“Then Judas, which had betrayed Him, when he saw that he was condemned, repented himself, and brought again the thirty pieces of silver to the chief priests and elders, saying, I have sinned in that I have betrayed the innocent blood. And they said, what is that to us? See thou to that. And he cast down the pieces of silver to the temple, and departed, and went and hanged himself” (Matthew 27:3–5).

“Judas saw that his entreaties were in vain, and he rushed from the hall exclaiming, it is too late! it is too late! He felt that he could not live to see Jesus crucified, and in despair went out and hanged himself.” 6

b. The case of Peter

“And after a while came unto [Peter] they that stood by, and said to [him], Surely thou also art one of them; for thy speech bewrayeth thee. Then began he to curse and to swear, saying, I know not the man. And immediately the cock crew. And Peter remembered the word of Jesus, which said unto him, Before the cock crow, thou shalt deny me thrice. And he went out, and wept bitterly” (Matthew 26:73–75).

“Peter did not know his own danger. Self-confidence misled him. He thought himself able to withstand temptation; but in a few short hours the test came, and with cursing and swearing he denied his Lord.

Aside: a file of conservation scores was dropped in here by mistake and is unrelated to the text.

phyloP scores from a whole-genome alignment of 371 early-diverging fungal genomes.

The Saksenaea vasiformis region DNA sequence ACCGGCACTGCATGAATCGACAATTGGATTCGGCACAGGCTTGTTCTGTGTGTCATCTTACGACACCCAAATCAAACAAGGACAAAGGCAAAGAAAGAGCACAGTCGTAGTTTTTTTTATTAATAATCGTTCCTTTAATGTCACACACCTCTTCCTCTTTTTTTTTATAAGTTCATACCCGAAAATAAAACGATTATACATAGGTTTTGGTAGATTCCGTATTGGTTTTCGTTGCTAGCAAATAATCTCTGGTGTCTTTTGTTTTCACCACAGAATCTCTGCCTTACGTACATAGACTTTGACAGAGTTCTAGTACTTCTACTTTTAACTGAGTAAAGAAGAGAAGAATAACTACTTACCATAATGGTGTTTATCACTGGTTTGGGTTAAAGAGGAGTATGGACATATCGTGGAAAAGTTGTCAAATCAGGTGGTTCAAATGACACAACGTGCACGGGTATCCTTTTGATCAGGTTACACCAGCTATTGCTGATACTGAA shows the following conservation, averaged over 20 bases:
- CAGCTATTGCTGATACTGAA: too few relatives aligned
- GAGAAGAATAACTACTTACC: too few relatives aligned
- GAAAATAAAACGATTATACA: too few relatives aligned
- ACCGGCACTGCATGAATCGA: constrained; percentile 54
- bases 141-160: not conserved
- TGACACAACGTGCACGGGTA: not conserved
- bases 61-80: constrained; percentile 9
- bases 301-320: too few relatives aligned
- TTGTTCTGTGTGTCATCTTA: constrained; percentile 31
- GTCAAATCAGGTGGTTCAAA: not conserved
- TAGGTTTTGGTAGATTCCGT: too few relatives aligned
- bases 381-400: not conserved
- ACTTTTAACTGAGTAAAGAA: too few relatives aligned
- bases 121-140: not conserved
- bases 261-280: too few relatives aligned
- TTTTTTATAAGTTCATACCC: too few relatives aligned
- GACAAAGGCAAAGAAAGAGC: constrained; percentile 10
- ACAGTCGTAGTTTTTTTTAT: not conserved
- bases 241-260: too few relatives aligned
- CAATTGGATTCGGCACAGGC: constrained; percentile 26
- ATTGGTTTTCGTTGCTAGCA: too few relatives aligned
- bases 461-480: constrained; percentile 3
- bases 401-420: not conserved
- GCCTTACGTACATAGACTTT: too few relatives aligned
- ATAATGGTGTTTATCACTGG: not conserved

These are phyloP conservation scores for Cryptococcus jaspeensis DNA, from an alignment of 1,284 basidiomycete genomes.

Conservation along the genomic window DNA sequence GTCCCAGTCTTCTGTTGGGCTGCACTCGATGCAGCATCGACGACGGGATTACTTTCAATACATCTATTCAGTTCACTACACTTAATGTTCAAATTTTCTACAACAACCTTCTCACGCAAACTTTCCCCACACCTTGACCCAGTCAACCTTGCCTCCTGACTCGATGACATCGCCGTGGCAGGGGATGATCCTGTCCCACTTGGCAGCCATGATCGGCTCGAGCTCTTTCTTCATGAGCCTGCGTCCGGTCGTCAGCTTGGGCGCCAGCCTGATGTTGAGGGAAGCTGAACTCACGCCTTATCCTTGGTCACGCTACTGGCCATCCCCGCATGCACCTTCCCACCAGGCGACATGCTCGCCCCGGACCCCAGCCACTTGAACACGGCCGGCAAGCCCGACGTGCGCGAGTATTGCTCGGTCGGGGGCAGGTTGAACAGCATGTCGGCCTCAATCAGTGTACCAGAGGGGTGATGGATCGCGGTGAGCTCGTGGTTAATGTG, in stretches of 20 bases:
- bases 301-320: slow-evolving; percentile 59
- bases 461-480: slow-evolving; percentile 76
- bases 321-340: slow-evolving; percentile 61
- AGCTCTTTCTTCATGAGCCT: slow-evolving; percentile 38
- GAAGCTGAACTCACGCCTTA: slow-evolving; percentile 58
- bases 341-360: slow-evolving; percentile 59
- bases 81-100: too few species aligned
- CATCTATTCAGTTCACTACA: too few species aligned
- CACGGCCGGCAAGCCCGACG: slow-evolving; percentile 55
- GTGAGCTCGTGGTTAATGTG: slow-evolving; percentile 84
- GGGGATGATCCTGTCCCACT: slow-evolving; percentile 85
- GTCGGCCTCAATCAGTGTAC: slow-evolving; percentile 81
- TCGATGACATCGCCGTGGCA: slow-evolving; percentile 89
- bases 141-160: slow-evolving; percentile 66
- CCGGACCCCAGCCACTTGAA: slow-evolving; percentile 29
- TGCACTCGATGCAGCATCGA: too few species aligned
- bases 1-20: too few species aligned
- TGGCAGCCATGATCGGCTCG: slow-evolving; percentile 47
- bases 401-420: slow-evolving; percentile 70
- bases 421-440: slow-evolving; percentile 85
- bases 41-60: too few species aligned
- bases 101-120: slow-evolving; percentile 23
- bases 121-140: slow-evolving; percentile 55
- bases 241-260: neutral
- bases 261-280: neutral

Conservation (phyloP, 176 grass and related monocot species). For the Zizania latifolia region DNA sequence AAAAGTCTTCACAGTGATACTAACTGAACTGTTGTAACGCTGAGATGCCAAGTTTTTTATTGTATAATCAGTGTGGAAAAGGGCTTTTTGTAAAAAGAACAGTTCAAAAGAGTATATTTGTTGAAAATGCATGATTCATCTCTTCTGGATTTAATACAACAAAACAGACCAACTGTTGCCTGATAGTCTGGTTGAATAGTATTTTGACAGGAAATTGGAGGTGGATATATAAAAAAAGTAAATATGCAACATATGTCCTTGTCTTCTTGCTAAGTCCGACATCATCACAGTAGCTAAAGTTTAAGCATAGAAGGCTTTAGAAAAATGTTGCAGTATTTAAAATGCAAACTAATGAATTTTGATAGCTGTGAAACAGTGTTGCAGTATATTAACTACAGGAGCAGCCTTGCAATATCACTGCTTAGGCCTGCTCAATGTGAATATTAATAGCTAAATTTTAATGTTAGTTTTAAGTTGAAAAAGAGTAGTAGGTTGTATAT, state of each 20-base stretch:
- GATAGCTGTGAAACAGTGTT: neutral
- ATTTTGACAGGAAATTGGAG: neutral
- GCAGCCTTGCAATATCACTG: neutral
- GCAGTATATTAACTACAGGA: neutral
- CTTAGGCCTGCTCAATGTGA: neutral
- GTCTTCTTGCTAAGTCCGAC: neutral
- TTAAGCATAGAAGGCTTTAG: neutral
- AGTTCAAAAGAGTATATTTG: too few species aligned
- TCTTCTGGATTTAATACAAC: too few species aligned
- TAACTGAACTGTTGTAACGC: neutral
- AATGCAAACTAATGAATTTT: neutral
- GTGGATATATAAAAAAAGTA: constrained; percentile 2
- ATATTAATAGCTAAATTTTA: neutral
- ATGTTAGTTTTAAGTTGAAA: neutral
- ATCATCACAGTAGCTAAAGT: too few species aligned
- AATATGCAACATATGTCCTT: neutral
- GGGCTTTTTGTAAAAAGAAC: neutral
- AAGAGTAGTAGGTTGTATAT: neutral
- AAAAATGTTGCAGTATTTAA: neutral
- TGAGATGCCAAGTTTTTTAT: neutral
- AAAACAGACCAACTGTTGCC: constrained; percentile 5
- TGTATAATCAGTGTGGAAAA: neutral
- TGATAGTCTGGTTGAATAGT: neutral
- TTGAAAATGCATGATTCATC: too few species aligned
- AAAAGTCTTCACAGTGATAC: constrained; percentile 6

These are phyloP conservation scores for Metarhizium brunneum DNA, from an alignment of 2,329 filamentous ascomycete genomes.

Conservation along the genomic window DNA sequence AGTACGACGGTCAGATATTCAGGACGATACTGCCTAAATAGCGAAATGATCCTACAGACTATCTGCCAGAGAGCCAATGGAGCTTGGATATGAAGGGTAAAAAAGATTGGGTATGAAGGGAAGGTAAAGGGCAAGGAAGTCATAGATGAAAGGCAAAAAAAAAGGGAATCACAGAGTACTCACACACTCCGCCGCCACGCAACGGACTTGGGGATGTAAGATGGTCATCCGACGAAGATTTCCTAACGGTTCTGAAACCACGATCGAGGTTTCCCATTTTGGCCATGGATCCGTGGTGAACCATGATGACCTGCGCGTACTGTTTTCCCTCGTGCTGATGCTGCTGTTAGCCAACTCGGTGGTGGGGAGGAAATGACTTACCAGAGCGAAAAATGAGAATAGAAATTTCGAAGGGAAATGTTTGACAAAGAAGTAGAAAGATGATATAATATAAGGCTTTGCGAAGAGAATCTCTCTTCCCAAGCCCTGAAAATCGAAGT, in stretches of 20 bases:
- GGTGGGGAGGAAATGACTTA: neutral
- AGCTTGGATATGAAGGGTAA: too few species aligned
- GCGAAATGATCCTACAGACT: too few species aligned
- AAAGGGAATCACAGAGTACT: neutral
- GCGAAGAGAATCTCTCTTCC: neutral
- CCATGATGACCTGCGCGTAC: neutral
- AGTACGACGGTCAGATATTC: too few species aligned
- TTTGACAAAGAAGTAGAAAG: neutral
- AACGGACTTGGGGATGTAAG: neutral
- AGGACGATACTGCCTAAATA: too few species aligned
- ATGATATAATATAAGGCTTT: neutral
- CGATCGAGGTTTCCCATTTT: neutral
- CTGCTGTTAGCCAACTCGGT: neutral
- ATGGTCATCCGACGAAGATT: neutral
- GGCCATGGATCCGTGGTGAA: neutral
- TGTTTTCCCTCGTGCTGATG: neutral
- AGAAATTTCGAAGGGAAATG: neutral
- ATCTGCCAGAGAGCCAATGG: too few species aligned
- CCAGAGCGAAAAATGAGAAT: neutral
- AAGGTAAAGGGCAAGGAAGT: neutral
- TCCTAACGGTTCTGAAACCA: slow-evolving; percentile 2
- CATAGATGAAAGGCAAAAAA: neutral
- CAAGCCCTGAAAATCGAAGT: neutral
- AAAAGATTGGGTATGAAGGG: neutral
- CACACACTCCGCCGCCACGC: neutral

“When the crowing of the cock reminded him of the words of Christ, surprised and shocked at what he had just done he turned and looked at his Master. At that moment Christ looked at Peter, and beneath that grieved look, in which compassion and love for him were blended, Peter understood himself. He went out and wept bitterly. That look of Christ's broke his heart. Peter had come to the turning point, and bitterly did he repent his sin. He was like the publican in his contrition and repentance, and like the publican he found mercy. The look of Christ assured him of pardon.” 7

“Jesus died to save His people from their sins, and redemption in Christ means to cease the transgression of the law of God and to be free from every sin; no heart that is stirred with enmity against the law of God is in harmony with Christ, who suffered on Calvary to vindicate and exalt the law before the universe. . . .